The Georgian elections

For a small, not inherently significant country, independent Georgia has been led by outsized characters and attracted remarkable international attention.
Georgia may at last achieve that hallmark of western democracy, legislative gridlock.

It’s New Year’s day in Georgia, by the Julian calendar. Georgians go by the Gregorian calendar for most matters, but with their penchant for celebrating, two New Years are better than one. Yesterday saw yet another mass demonstration in Tbilisi, organized by opposition political parties in protest against the results of last week’s snap presidential elections, which were called by the once-and-future President Saakashvili in response to condemnation of his overreaction to an opposition demonstration in November. Confused? You should be.

For a small, not inherently significant country, independent Georgia has been led by outsized characters and attracted remarkable international attention.

Its first president, Zviad Gamsakhurdia, was a prominent Soviet dissident and a rabid nationalist; he was recently buried for the fourth (and, one hopes, final) time—this time in Tbilisi, after his grave was “discovered” in Chechnya. Zviad’s successor was Eduard Shevardnadze, the hero of German reunification and pal of James Baker. Shevy’s welcome wore thin and he was ousted by Mikheil Saakashvili in the 2003 Rose Revolution. Misha, as he is known to all in Georgia, is a preternaturally glib, hyperkinetic reformer, brought to power with the acclaim of Georges Bush and Soros.

In four years, he and his team of young, largely-western educated officials have restored central authority over a fief on the Black Sea, ended a perpetual energy crisis, effectively eliminated petty corruption, attracted billions in foreign investment, paved the cratered highway system, and brought Georgia to NATO’s doorstep. All of which left little time for appeasing out-of-favor political and intellectual elites or tending to the expectations of the chronically disaffected that the benefits of the economic boon would trickle down to them. Add to this a lack of interest in such niceties as property rights, judicial independence, and media diversity, and you have all the elements for a gathering opposition.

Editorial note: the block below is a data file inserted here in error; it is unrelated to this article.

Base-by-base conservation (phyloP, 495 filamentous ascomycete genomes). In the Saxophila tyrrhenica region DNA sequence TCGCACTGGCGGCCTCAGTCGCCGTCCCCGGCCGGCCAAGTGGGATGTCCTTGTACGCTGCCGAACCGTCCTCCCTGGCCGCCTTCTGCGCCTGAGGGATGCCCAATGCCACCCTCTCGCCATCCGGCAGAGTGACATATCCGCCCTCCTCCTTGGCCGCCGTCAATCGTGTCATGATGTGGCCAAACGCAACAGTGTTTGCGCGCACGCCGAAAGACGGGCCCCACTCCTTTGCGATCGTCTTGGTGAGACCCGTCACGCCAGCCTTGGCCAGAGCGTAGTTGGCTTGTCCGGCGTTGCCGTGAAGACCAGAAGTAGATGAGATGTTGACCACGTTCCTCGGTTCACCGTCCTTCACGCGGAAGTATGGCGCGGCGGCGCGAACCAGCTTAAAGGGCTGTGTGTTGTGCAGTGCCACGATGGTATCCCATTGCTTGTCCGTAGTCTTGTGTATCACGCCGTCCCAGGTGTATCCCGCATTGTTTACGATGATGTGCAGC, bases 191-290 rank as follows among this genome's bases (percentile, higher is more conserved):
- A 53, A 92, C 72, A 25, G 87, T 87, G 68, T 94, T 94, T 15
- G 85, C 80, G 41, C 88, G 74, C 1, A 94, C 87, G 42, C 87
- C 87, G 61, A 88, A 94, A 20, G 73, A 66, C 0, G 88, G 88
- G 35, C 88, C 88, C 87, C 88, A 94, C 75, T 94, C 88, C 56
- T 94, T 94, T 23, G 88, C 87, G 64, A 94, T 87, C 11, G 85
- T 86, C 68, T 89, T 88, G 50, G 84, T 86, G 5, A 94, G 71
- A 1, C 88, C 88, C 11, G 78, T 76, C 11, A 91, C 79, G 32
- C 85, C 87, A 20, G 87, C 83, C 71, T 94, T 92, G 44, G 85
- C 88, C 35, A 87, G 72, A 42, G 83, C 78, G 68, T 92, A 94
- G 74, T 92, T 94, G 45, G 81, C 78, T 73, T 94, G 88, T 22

Which brings us to the events of recent months, which are too abstruse to explicate here. The presidential aspirants were worthy of Otto Preminger: A popular, thuggish former confidante of Misha’s, who announced the formation of a political party with a speech accusing Misha of having killed the former prime minister and having sought the murder of…Georgia’s richest man, the elaborately mustachioed co-owner—with Rupert Murdoch, it was said—of the main opposition TV station, alleged to be in cahoots with Russian interests to overthrow the Georgian government (although he is a fugitive from Russia), and bankroller of the opposition coalition, led by…a colorless businessman/parliamentarian, who vowed that, upon being elected president, he would abolish the presidency and establish a constitutional monarchy (perhaps his brother, the most popular rapper in Georgia, could be the court jester). And there were some less serious candidates, as well.